Taxes and First Nations
Jim Flaherty, the Canadian Minister of Finance, strongly opposes proposals that have been put forth by the International Monetary Fund and several of the members of the G20 to impose a special tax on all banks. He has argued: “We’re a sovereign country. We can regulate our banks and our other financial institutions as we see fit.”
Mr Flaherty should be commended for his admirable defence of Canada’s sovereignty.
I wonder how he or the Prime Minister might react if the U.S. suddenly declared that, according to its version or interpretation of the North American Free Trade Act (NAFTA), it had the unilateral right to tax all Canadians, and to issue “status Canadian” cards to those inhabitants of Canada deemed to be Canadian, so that it could choose to exempt some of these status Canadians from some of the taxes to be imposed by the U.S. Government.
No need to spend more time on this hypothetical scenario for we know how the Government of Canada would respond. Fortunately, there is only one version of the NAFTA, although at times there appear to be multiple interpretations of some of the clauses in the NAFTA. As well, Canada has a tax treaty with the U.S. that sets out in glorious detail how each country can tax its citizens and foreign residents.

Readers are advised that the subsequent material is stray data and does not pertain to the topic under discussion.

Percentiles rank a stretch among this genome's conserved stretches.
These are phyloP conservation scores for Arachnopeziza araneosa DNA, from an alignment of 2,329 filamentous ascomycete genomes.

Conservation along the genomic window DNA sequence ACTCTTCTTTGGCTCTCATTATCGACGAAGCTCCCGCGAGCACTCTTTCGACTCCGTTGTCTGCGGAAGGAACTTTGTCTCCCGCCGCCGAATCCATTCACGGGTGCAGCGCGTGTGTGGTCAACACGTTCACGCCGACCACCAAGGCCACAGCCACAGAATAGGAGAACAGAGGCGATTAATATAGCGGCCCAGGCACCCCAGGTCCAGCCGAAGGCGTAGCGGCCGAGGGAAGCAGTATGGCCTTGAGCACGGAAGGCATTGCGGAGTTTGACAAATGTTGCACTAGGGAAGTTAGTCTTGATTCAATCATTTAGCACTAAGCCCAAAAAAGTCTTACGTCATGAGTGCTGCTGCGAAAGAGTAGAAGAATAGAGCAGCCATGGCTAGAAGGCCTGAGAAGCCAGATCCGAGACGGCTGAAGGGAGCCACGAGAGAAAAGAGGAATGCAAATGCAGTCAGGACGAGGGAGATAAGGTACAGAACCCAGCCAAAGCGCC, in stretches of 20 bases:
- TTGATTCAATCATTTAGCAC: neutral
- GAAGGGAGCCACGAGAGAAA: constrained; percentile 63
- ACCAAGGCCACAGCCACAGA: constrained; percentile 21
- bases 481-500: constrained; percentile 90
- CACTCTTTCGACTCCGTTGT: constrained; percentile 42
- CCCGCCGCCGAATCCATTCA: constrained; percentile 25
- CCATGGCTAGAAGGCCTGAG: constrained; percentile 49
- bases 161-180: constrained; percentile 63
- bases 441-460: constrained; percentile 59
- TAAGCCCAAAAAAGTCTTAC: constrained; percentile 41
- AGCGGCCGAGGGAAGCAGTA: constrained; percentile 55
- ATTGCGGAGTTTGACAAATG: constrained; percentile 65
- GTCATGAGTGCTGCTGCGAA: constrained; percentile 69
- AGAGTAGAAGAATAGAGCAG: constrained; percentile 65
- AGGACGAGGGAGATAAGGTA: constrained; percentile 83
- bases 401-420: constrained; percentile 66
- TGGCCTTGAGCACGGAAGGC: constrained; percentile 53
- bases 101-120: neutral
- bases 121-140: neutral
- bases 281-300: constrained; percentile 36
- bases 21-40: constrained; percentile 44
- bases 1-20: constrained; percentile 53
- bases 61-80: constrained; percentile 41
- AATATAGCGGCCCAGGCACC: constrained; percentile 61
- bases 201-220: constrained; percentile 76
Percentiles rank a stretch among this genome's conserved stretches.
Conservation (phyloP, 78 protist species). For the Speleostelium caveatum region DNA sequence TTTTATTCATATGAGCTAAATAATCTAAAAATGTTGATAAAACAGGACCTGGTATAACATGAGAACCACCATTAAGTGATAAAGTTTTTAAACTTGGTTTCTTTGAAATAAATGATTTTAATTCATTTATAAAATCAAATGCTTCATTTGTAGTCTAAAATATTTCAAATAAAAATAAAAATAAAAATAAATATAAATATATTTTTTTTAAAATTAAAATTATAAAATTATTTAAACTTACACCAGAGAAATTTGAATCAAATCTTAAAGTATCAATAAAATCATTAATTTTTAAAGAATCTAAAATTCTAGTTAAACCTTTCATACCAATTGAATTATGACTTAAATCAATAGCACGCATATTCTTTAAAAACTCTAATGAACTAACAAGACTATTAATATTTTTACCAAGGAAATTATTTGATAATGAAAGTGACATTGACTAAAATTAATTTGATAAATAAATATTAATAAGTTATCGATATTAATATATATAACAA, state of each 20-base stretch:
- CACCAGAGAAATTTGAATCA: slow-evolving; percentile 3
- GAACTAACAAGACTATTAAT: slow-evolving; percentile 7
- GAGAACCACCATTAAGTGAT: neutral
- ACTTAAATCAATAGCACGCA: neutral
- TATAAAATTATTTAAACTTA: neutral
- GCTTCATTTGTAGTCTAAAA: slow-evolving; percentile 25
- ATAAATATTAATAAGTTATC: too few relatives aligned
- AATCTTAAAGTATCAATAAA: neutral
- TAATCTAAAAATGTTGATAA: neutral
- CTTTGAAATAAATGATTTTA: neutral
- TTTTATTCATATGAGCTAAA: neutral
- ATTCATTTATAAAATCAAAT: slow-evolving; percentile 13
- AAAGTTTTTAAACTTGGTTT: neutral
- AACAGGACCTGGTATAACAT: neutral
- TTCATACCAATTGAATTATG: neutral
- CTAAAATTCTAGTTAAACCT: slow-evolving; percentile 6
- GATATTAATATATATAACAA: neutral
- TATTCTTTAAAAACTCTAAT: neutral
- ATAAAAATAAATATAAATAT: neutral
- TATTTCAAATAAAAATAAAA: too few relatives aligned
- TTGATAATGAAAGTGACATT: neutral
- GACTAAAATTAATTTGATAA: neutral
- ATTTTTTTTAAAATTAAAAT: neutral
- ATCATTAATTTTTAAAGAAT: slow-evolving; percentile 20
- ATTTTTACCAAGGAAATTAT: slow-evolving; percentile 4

Yet, almost 135 years ago the Government of Canada unilaterally enacted the Indian Act. Under section 87 of this Act, the Government of Canada has granted “status Indians”, defined by this Act, a limited degree of exemption from Canadian taxes. It is critical to note that the Indian Act is legislation of Canada. It was not the product of negotiations between sovereign First Nations and the Government of Canada.
Nowhere in the historic treaties between the First Nations and the Crown, originally the U.K., and then Canada, did any First Nation give up its sovereignty, and acquiesce to be governed and taxed by a foreign power, namely, the Crown. Consequently, the legality, under international law, of the Indian Act is very much in question, just as would be an Act passed unilaterally by the U.S. Government declaring its right to tax Canadians and to selectively decide which Canadians might be exempt from U.S. taxation.
The Indian Act continues to govern the affairs of sovereign people without their consent, and to subject First Nations’ citizens to Canadian taxation without any tax treaty or other formal agreement. Where is Finance Minster Flaherty’s outrage at the continuing extraterritoriality of the Indian Act? Why does he have no trouble imposing Canada’s rules and tax policies on sovereign nations?
The right to set tax rates and formulate tax policies belongs to a government, and it is an important instrument for a sovereign nation to possess. If First Nations are to have self-government and eventually be treated as equals, they alone must determine how their people should be governed, and this includes how they should be taxed.
The opinions expressed in this blog are personal and do not reflect the views of either Global Brief or the Glendon School of Public and International Affairs.
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